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Cellulase from Aspergillus niger

greener alternative

powder, ≥0.3 units/mg solid

1,4-(1,3:1,4)-β-D-Glucan 4-glucanohydrolase
CAS Number:
Enzyme Commission number:
EC Number:
MDL number:



Quality Level

specific activity

≥0.3 units/mg solid

greener alternative product characteristics

Design for Energy Efficiency
Learn more about the Principles of Green Chemistry.

greener alternative category


storage temp.


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General description

The FDA recognizes cellulase from A. niger as GRAS (Generally Regarded As Safe) if non-pathogenic and non-toxigenic strains, as well as current good manufacturing practices, are used in production.
We are committed to bringing you Greener Alternative Products, which adhere to one or more of The 12 Principles of Greener Chemistry. This product has been used as enzyme for alternative energy. For more information see the Enzymes for Alternative Energy Research.

Cellulase belongs to the family of glycoside hydrolase, which is secreted by various cellulolytic microorganisms.


Cellulase from Sigma has been used to study the ability of several of its possible substrates, cellulose, Avicel PH-101, and filter paper, to protect enzyme activity during monogastric diegstion in animal and avian digestive tracts.
The enzyme has also been approved as a secondary direct food additive as an aid in clam and shrimp processing.


5000, 25000, 100000 units in poly bottle

Biochem/physiol Actions

Cellulase from Aspergillus niger catalyzes the hydrolysis of endo-1,4-β-D-glycosidic linkages in cellulose, lichenin, barley glucan, and the cellooligosaccharides cellotriose to cellohexaose. It does not cleave cellobiose or p-nitrophenyl-β-D-glucoside. This enzyme will also cleave intact glycosaminoglycan from a core peptide by hydrolyzing the xylosyl serine linkage.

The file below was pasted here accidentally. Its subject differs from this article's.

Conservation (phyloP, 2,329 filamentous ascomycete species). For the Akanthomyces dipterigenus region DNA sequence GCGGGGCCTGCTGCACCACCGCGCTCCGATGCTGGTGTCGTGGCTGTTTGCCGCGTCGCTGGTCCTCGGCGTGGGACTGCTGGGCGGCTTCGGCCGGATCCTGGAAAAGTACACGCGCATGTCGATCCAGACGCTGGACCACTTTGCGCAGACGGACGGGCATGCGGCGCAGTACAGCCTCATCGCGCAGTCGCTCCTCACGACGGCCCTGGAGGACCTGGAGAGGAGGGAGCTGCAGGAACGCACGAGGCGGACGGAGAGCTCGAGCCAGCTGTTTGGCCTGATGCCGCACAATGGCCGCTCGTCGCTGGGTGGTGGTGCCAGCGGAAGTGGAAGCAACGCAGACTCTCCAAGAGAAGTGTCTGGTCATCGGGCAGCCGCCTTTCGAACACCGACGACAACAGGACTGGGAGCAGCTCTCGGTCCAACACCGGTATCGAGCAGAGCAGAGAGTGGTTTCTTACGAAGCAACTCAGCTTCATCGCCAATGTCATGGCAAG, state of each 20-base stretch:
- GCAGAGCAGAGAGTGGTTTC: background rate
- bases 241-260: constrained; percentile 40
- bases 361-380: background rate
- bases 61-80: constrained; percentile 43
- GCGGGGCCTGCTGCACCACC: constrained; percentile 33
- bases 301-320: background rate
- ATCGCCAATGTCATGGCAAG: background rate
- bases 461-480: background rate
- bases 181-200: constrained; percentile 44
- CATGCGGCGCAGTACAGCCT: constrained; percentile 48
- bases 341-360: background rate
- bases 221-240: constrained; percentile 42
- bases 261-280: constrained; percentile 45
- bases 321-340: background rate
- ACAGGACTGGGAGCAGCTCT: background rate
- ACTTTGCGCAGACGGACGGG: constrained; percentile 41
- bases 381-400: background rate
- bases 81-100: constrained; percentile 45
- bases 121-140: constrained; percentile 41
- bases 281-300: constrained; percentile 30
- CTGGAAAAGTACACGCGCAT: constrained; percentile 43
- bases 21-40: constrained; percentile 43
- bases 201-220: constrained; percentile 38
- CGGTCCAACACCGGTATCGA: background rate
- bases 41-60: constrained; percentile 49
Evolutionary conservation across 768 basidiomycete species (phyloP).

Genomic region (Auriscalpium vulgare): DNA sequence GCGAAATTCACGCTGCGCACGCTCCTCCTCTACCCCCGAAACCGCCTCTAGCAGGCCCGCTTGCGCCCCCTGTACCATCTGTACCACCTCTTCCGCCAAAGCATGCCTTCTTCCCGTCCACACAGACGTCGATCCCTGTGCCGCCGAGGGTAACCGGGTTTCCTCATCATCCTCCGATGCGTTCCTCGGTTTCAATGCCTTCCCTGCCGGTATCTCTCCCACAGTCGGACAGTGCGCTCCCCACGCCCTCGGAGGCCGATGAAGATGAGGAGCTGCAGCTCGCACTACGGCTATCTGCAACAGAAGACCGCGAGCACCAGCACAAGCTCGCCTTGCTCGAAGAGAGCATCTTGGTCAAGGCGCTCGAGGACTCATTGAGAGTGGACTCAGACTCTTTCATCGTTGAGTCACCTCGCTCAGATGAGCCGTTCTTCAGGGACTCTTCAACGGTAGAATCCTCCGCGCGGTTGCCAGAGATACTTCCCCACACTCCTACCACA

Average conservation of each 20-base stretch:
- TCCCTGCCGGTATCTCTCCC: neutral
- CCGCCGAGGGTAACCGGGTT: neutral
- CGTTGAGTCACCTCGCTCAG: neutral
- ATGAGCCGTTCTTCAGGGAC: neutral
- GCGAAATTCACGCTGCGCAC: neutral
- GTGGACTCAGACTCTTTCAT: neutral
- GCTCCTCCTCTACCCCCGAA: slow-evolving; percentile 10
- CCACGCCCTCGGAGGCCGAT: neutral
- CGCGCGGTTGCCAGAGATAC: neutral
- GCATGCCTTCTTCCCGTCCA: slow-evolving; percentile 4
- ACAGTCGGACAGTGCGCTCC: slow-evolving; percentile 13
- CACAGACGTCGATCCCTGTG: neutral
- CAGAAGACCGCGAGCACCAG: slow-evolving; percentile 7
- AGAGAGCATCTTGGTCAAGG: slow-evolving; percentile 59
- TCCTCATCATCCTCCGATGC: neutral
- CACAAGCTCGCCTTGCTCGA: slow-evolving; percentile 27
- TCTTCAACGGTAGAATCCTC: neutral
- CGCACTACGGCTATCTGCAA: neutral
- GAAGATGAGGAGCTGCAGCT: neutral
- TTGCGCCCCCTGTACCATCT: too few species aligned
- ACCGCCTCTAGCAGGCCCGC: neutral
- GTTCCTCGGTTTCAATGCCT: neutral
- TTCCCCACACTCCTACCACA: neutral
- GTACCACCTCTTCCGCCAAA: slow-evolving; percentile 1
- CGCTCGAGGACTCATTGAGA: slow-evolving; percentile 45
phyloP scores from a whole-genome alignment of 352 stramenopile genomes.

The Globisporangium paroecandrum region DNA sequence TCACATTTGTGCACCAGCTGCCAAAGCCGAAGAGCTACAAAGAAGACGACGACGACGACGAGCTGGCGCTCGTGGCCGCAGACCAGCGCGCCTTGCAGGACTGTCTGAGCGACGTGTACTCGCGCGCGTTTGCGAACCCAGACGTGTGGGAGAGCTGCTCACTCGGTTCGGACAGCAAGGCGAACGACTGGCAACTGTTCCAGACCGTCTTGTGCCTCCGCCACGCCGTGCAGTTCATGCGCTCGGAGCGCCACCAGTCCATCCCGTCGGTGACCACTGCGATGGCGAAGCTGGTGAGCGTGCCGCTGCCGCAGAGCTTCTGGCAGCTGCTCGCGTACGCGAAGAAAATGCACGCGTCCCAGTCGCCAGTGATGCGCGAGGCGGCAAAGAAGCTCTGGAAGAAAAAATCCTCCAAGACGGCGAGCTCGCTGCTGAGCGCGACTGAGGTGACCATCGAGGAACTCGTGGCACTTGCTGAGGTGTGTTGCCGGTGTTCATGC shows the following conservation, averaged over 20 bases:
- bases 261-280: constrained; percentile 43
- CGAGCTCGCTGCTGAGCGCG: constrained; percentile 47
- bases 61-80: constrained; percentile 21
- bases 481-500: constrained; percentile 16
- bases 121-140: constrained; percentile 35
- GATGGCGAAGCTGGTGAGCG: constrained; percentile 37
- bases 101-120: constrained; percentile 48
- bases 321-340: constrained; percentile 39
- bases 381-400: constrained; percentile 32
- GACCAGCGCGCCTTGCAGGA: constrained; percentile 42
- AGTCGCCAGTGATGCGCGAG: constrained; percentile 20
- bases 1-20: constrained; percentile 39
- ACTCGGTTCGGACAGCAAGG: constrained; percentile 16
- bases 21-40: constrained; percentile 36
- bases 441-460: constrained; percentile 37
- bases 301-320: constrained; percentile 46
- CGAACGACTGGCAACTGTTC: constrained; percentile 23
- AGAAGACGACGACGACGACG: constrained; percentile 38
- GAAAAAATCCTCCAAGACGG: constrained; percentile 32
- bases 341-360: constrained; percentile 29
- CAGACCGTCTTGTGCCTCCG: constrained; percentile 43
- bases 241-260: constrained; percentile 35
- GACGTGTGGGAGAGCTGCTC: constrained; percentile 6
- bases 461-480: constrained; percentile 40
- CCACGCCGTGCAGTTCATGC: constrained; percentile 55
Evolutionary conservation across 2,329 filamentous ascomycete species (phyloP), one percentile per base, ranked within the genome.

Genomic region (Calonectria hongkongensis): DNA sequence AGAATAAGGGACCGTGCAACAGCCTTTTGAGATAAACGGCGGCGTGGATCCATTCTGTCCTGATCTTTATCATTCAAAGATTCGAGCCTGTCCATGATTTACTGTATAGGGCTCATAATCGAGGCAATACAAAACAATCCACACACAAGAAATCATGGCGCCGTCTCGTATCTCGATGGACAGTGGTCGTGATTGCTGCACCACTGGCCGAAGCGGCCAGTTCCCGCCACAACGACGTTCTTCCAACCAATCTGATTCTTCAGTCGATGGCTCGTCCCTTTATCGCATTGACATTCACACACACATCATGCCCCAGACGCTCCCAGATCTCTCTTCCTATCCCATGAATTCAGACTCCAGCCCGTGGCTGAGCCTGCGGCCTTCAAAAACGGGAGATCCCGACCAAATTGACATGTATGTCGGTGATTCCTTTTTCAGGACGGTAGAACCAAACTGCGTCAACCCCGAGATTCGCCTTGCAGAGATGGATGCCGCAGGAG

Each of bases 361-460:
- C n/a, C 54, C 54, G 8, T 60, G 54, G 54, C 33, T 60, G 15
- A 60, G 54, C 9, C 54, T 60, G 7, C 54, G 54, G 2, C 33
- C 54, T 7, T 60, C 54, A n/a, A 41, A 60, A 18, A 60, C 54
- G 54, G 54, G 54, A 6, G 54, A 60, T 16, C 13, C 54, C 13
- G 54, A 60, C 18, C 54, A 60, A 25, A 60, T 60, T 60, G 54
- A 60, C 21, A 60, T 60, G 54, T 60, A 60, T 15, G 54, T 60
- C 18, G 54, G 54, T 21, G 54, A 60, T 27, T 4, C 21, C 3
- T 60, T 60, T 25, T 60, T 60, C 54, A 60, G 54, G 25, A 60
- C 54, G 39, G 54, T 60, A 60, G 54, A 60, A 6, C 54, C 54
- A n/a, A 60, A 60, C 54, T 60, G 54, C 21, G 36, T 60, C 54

Unit Definition

One unit will liberate 1.0 μmole of glucose from cellulose in one hr at pH 5.0 at 37 °C (2 hr incubation time).


Health hazard

Signal Word


Hazard Statements

Hazard Classifications

Resp. Sens. 1

Storage Class Code

13 - Non Combustible Solids



Flash Point(F)

Not applicable

Flash Point(C)

Not applicable

Personal Protective Equipment

dust mask type N95 (US), Eyeshields, Gloves

Certificate of Analysis

Enter Lot Number to search for Certificate of Analysis (COA).

Certificate of Origin

Enter Lot Number to search for Certificate of Origin (COO).

  1. Which document(s) contains shelf-life or expiration date information for a given product?

    If available for a given product, the recommended re-test date or the expiration date can be found on the Certificate of Analysis.

  2. How do I get lot-specific information or a Certificate of Analysis?

    The lot specific COA document can be found by entering the lot number above under the "Documents" section.

  3. How do I find price and availability?

    There are several ways to find pricing and availability for our products. Once you log onto our website, you will find the price and availability displayed on the product detail page. You can contact any of our Customer Sales and Service offices to receive a quote.  USA customers:  1-800-325-3010 or view local office numbers.